Heap solution would be TLE


  • 0
    I

    As this is an extension of problem 264. Ugly Number II, we could just generalise from it.

    While, in my opinion, the hard (weird) part is that I've got several TLEs.

    Plain O(nk) solution

    TLE version

      # Plain O(n*k)
      def nth_super_ugly_number(n, primes)
        numbers = [1]
    
        # TLE by this (expensive) hash
        primes_and_ids = primes.reduce({}){|ha, prime| ha[prime] = 0; ha }
    
        (n-1).times do
          candidates = primes_and_ids.map{|prime, id| [ prime, prime * numbers[id] ]}
          min = candidates.map(&:last).min
    
          candidates.each do |prime, candidate|
            next unless candidate == min
            primes_and_ids[prime] += 1
          end
    
          numbers << min
        end
    
        numbers[n-1]
      end
    
    

    I used a hash above, which might be a little expensive with massive inputs. So I replaced it with an array. Got passed.

      # Plain O(n*k)
      def nth_super_ugly_number(n, primes)
        numbers = [1]
    
        idx = [0]*primes.count
    
        (n-1).times do
          min = primes.map.with_index{|prime, i| prime * numbers[ idx[i] ] }.min
    
          primes.each_with_index do |prime, i|
            next unless min == prime * numbers[ idx[i] ]
            idx[i] += 1
          end
    
          numbers << min
        end
    
        numbers[n-1]
      end
    

    Heap Solution (TLE)

    Using a Priority Queue (a minimum heap) aims to improves this linear searching code:

    min = primes.map.with_index{|prime, i| prime * numbers[ idx[i] ] }.min
    

    While, just as vcoderld said in Java three methods, 23ms, 36 ms, 58ms(with heap), performance explained

    Besides, the remain part (the inner loop) takes complexity between Nlog(K) and NKlog(K), i.e for the best case there is only one peek == next, it takes log(K), and for the worst case, all objects in the heap == next, so it takes Klog(K). So this loop is not necessarily < KN. That's why the heap solution is slower than the KN solution.

    It's true to take O(nklogk) in the worst case, when all elements have equal keys in heap (delete then insert). But I'm doubted of the test cases. Ok, leave my TLE minimum heap code as a note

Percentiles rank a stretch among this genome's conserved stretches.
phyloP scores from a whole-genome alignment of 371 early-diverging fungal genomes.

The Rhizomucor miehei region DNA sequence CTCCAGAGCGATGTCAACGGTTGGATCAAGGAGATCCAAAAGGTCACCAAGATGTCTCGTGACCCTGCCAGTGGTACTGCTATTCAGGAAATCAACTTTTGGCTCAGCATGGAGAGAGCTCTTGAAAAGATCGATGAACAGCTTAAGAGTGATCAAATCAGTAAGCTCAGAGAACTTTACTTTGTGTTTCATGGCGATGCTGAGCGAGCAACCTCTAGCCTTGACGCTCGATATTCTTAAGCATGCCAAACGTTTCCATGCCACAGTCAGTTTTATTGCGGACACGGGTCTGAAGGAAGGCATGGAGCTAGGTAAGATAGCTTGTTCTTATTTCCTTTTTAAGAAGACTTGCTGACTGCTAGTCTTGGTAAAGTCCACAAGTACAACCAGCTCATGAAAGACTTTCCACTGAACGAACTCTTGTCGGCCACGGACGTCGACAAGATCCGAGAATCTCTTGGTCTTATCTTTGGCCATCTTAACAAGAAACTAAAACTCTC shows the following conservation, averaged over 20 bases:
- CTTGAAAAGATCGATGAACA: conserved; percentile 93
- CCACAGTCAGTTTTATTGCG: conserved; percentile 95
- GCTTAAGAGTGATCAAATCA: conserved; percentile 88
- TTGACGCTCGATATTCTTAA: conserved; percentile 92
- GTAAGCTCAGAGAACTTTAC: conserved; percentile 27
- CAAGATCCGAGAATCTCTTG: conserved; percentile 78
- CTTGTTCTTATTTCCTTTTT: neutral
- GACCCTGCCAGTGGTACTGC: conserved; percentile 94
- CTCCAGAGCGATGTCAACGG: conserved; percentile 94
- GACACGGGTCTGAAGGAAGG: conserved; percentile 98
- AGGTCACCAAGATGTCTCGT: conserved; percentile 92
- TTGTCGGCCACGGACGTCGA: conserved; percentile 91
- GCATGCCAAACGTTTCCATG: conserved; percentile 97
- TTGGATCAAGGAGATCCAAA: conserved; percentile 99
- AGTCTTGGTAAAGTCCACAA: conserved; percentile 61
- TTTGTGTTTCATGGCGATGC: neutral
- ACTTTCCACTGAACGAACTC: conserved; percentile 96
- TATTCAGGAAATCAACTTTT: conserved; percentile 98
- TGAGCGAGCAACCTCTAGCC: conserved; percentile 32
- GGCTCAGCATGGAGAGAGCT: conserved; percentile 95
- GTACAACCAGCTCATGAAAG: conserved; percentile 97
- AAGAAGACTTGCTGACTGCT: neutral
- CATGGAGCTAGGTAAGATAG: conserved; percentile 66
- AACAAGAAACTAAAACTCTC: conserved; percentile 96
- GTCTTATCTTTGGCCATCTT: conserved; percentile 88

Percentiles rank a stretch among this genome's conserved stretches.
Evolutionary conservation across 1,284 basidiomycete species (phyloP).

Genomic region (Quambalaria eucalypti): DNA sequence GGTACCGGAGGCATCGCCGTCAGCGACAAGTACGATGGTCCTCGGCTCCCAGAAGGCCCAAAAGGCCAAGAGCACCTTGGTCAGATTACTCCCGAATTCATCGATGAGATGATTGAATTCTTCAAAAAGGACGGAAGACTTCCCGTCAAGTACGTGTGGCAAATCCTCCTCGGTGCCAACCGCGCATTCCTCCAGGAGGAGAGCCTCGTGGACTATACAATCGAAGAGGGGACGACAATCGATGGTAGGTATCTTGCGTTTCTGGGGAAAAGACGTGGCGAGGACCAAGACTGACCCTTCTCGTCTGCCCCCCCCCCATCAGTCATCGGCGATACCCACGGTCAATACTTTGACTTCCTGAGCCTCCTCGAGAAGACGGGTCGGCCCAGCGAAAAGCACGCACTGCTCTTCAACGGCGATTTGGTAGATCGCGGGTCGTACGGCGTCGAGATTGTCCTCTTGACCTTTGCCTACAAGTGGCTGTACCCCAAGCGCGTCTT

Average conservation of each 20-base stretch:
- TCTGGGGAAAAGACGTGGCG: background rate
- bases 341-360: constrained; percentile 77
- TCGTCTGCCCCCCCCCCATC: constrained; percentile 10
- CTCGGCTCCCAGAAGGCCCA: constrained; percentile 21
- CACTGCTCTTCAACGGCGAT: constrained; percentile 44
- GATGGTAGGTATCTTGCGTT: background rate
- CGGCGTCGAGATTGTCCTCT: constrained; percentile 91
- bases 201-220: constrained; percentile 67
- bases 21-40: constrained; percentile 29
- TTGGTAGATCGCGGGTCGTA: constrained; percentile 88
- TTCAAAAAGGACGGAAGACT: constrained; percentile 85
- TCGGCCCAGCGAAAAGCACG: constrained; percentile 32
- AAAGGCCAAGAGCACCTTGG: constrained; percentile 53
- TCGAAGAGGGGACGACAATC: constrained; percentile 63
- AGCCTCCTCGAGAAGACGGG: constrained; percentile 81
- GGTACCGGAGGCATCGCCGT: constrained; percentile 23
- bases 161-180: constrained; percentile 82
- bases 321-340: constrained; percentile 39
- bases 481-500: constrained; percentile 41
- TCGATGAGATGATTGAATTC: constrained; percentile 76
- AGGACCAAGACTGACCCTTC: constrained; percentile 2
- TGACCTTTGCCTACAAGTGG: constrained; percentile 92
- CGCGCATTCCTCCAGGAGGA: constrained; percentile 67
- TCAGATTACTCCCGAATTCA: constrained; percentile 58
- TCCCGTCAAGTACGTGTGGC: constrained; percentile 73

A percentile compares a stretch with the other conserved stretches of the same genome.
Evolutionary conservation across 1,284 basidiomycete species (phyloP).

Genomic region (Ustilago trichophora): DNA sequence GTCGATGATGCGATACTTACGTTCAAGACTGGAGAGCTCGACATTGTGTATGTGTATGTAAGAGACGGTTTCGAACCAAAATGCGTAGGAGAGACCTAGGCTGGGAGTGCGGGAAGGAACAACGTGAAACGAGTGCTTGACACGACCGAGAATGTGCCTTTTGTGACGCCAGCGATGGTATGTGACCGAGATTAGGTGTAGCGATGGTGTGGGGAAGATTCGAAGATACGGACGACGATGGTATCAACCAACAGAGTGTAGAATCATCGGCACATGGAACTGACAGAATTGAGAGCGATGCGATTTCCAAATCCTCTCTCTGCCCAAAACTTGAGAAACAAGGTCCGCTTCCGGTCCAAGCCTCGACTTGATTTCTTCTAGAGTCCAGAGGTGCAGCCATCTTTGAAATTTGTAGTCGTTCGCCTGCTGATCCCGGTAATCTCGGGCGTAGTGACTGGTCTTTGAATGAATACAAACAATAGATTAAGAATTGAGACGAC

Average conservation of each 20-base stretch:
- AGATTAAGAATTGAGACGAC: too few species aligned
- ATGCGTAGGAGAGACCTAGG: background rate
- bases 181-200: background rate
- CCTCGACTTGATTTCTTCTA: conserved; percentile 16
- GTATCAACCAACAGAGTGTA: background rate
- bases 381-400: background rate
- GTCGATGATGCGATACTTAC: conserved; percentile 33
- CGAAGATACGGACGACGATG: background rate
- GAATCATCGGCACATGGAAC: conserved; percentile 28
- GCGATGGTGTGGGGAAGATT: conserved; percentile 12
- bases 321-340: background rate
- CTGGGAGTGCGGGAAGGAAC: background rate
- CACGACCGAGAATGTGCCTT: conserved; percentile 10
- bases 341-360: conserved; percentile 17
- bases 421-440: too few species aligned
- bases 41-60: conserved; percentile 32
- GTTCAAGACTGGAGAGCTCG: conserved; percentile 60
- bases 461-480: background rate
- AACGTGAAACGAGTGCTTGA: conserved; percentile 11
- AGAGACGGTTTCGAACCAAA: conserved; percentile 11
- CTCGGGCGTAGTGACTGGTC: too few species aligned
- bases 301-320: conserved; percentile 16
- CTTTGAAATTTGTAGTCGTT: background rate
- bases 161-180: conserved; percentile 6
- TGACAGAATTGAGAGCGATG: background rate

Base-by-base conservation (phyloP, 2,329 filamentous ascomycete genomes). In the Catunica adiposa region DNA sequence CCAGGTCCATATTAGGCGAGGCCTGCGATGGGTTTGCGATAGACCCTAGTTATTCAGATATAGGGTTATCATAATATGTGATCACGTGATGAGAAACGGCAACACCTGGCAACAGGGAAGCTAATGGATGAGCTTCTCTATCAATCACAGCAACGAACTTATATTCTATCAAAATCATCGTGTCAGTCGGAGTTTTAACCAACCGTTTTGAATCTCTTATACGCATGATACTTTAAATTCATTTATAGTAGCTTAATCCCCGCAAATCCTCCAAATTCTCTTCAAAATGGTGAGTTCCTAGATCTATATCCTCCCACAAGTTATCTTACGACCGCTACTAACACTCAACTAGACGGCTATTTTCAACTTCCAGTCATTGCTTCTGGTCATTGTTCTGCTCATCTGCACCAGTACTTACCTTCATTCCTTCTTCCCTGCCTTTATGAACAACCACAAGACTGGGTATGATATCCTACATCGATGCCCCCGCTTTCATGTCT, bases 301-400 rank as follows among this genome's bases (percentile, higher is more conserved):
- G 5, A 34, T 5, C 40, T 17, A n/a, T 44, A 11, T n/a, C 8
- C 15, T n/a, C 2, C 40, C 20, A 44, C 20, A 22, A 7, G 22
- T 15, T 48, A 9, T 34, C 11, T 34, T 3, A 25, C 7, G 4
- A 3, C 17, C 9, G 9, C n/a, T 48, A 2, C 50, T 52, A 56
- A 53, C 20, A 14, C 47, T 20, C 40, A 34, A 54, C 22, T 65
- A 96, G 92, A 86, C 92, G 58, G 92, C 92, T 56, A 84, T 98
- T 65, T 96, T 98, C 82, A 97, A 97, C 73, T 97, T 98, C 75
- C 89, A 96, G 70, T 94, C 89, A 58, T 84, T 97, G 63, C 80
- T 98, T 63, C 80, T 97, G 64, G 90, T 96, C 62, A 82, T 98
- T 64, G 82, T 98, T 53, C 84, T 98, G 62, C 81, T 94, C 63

class PriorityQueue
      attr_accessor :array, :n, :comparison
    
      def initialize(arr = [], &comparison)
        @n = arr.length
    
        @array = arr
        @array.unshift nil
    
        @comparison = comparison || ->(a,b){ a < b }
    
        build
      end
    
      def insert(node)
        self.n += 1
        array[n] = node
        swim(array, n, n)
      end
    
      def delete_min
        return nil if n < 1
    
        min = array[1]
    
        swap(array, 1, n)
        self.n -= 1
        sink(array, 1, n)
    
        return min
      end
    
      def get_min
        return nil if n < 1
    
        array[1]
      end
    
      def size
        n
      end
    
      private
    
        def build
          (n/2).downto(1) do |k|
            sink(array, k, n)
          end
        end
    
        def swap(array, i, j)
          t = array[i]; array[i] = array[j]; array[j] = t
        end
    
        def sink(array, k, n)
          while 2*k <= n
            j = 2*k
            j += 1 if j+1 <= n && less(j+1, j)
    
            break if !less(j, k)
    
            swap(array, j, k)
            k = j
          end
        end
    
        def swim(array, k, n)
          while k/2 >= 1
            j = k/2
    
            break if !less(k, j)
    
            swap(array, j, k)
            k = j
          end
        end
    
        def less(i, j)
          comparison[ array[i], array[j] ]
        end
    end
    
      # Use Priority Queue O(n*logk)
      def nth_super_ugly_number(n, primes)
        numbers = [1]
    
        idx = [0]*primes.count
    
        pair = Struct.new(:key, :value)
        candidates = primes.map do |prime|
          key   = prime # prime*numbers[0]
          value = prime
          pair.new(key, value)
        end
        # Minimum heap
        heapq = PriorityQueue.new(candidates){|a,b| a.key < b.key}
    
        (n-1).times do
          min = heapq.get_min.key
          numbers << min
    
          while min == heapq.get_min.key
            min_pair = heapq.delete_min
            prime    = min_pair.value
    
            i = primes.index(prime)
            idx[i] += 1
    
            new_pair = pair.new( prime * numbers[ idx[i] ], prime )
            heapq.insert(new_pair)
          end
    
        end
    
        numbers[n-1]
      end
    
    

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